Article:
Saturday, January 06, 2007

Read this Later

Consider my on-line reading of which I do much.

My surfing is organised; I frequent a number of well loved, well respected, established, authoritative sites and blogs but I have bad habits. A lifetime of marking has left me a grazer, I read quickly scanning the screen for information, searching for that relevant section or sentence . When I find it, where once I would have ticked or crossed in red ink, now I bookmark. Sometimes I bookmark in relevant folders but more often than not I just "harvest" the site, adding it to an ever increasing list of favourites to be revisited at some time in the future.

This is a recipe for chaos!
Attempting to revisit a site visited several weeks ago results in a complex trawl through the list or even worse a search back through the history files of my browsers. Perhaps I should just stick to one browser!
Equally frustrating is the discovery within my bookmarks of dead links, what use are they?

At various stages through my surfing history I have attempted to discipline my wayward bookmarking.

I wonder should I use this blog to reference my on-line reading. I could provide a link to what would have been bookmarked together with a commentary as to why I thought it worth saving.
If I dared. A return to blogging in the classical sense.
Two browser windows open, one for the reading, one for the writing. The writing needn't be published immediately, Blogger allows for working in draft form, which could lead to the simultaneous creation of several mini essays or works in progress.

On my desktop, the IE favourites list is littered with folders e.g. multimedia, flash, religion, videos, trivia, work in progress, blogs, university, read this! etc. My Firefox bookmarks list contains more folders, additionally the bookmarks toolbar contains another range of folders. My laptop browsers have more. All these folders contain a host of once and possibly still useful informative links. If only I could organise them!

During the last month I have been revisiting these lists, reorganising them and placing them on Where once I placed information in folders, now I tag it. I believe I am contributing to a folksonomy. (Well I would be if I shared my link). According to wikipedia;

"The process of folksonomic tagging is intended to make a body of information increasingly easier to search, discover, and navigate over time. A well-developed folksonomy is ideally accessible as a shared vocabulary that is both originated by, and familiar to its primary users. Two widely cited examples of websites using folksonomic tagging are Flickr and, although it has been suggested that Flickr is not a good example of folksonomy.

And here lies the problem at the core of the creation of my personally tagged favourites.
What tags to use? How many tags to use? How to bundle my tags? Who are the tags for? Why bother? Right now I doubt that my favourites would be of any use to anyone, let alone me! Would there be any point in my establishing a link to my list here On a Hill?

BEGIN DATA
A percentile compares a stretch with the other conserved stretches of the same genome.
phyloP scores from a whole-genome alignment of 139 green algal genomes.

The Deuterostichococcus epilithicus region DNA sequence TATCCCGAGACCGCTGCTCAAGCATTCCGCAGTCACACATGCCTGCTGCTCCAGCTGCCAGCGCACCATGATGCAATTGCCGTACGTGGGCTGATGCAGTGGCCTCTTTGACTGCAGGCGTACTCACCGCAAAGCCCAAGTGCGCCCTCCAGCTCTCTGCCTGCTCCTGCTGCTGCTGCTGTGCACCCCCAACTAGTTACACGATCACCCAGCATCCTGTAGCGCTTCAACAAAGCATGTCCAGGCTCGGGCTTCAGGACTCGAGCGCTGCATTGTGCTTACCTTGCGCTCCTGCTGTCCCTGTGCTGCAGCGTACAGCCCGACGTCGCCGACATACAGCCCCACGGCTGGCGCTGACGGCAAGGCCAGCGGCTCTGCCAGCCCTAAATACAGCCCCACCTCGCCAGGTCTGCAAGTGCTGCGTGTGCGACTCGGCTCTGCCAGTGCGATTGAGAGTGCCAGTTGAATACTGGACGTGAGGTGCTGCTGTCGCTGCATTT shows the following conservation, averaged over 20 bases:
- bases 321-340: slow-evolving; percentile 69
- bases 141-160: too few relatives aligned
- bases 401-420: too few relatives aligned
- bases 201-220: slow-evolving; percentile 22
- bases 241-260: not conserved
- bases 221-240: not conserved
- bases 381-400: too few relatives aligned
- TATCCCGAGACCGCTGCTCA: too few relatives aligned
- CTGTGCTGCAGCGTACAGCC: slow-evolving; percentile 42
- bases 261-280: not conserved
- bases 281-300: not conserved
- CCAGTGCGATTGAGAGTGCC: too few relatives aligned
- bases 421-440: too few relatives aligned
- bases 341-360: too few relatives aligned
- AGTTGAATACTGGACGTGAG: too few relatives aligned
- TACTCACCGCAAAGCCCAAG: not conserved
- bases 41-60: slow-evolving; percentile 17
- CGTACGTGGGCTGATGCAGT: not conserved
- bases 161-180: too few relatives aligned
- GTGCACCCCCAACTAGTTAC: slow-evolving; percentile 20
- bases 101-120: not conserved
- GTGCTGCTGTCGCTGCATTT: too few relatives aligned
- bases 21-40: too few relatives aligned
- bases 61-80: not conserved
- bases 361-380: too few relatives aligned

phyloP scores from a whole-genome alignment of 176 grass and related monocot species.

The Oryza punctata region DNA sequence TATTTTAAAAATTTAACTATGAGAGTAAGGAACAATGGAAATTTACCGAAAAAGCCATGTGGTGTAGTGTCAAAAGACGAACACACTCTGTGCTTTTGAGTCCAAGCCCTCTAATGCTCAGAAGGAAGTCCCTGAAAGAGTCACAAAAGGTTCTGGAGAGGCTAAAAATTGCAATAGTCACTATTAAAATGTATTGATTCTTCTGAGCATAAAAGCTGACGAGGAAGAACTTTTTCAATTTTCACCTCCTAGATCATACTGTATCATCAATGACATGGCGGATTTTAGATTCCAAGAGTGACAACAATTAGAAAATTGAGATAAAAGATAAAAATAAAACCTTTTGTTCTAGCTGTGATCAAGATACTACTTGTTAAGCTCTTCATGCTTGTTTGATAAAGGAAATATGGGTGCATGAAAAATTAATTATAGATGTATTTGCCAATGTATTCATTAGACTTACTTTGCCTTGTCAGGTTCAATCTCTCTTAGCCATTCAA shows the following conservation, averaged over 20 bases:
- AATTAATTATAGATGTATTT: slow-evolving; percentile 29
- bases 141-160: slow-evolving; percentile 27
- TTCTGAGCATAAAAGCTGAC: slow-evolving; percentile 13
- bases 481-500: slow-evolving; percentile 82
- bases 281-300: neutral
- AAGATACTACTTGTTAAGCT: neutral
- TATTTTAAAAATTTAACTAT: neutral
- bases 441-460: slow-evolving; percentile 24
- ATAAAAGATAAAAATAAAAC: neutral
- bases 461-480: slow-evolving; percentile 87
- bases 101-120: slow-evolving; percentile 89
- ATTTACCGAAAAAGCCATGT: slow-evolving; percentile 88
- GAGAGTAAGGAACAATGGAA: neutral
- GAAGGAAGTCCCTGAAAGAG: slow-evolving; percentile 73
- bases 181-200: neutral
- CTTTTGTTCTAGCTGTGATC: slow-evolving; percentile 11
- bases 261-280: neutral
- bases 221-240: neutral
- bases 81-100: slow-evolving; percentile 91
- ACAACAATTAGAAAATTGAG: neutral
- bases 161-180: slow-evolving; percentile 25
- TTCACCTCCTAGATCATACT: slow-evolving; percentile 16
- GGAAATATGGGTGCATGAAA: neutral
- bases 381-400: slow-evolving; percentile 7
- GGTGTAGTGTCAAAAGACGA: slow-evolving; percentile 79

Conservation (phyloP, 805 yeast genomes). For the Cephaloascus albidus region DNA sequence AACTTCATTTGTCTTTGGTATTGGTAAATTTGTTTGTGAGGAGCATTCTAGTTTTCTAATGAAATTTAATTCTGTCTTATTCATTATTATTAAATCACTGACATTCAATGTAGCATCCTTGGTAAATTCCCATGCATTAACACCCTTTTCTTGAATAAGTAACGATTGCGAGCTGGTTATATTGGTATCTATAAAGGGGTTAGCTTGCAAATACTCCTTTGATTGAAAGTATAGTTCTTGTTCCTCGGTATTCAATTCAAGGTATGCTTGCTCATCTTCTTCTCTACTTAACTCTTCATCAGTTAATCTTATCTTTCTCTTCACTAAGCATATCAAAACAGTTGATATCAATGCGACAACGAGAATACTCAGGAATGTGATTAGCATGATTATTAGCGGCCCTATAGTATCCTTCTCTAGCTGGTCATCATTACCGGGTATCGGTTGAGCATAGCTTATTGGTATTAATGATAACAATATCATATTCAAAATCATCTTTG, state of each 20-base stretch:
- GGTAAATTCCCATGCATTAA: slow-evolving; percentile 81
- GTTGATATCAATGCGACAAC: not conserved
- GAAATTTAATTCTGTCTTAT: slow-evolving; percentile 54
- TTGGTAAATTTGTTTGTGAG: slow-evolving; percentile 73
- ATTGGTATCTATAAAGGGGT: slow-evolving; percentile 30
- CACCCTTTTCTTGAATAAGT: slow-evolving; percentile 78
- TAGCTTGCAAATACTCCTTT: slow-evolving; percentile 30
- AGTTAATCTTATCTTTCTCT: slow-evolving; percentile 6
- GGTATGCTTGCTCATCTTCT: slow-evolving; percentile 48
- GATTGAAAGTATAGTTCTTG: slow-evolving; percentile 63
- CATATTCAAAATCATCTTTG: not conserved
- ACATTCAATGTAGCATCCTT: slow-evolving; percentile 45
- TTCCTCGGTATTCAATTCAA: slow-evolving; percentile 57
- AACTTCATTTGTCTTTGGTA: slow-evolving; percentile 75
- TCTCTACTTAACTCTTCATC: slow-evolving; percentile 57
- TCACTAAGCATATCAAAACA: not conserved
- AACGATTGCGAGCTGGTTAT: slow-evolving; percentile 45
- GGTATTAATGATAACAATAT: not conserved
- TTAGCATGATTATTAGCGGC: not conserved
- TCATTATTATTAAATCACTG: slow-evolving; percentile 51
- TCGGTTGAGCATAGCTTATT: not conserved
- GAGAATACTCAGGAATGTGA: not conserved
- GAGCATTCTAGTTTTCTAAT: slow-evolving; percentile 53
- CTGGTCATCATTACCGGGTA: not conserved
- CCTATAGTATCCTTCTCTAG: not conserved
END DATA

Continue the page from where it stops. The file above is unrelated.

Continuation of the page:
However I persevere.
I think that to be of use everything should have at least two tags and possibly more. So my list grows. In the short time that I have been developing it, grazing, harvesting and posting I have also been culling.

I can see that as far as bookmarks or favourites are concerned less is definitely more.
Do I really need to bookmark everything?
If I can remember that I've read something, surely I can use Google to find it again.
If I can't remember that I've read it a search of the topic in question will produce it again, won't it?

When I bought my beloved MacBook I resolved to equip the bookmark toolbar with carefully chosen favourites that I visit regularly and a news reader. So the toolbar contains only six folders namely news, university, blogs, ed.blogs, aggregators and me (for quick links to this blog and flickr). If I'm honest I don't find surfing /browsing/grazing with a news reader very satisfying. Compare scanning the front page of Digg (while its still popular), with the front page of popurls.

Now as I browse using the MacBook, I bookmark sites that I might write about here and tag everything else on rather than bookmark it. The problem now is that my "read this later" tag contains so many links I can't remember why I tagged some of them in the first place!
I'm also not really certain that anyone else could possibly be interested in my reading list; but if I discover a colleague with a list I just have to run my eye over it and compare it with mine.

Curiosity, vanity, or the need to see that we are reading similar material?

And then, despite my resolve to moderate my bookmarking, despite my cynicism, despite my knowing, despite my understanding that less is more; as I look at yet another list of bookmarks I see an interesting link, I click, I scan and click again labelling yet another page "Read this Later"



  1. So it is not only me.

    I've been using for 16 months and have found it really useful for drawing my own thoughts together and linking with others in the same area to see what they are reading.

    However like your 'Read this later' Tag I ended up using a 'Readathome' Tag, but at home I end up finding more material and hardly ever getting back to the 'readathome' stuff. I know it is about managing information better, but I haven't yet found any treatment for it.

    My link is what about yours?



  2. In response to public demand I've added a link. Enjoy!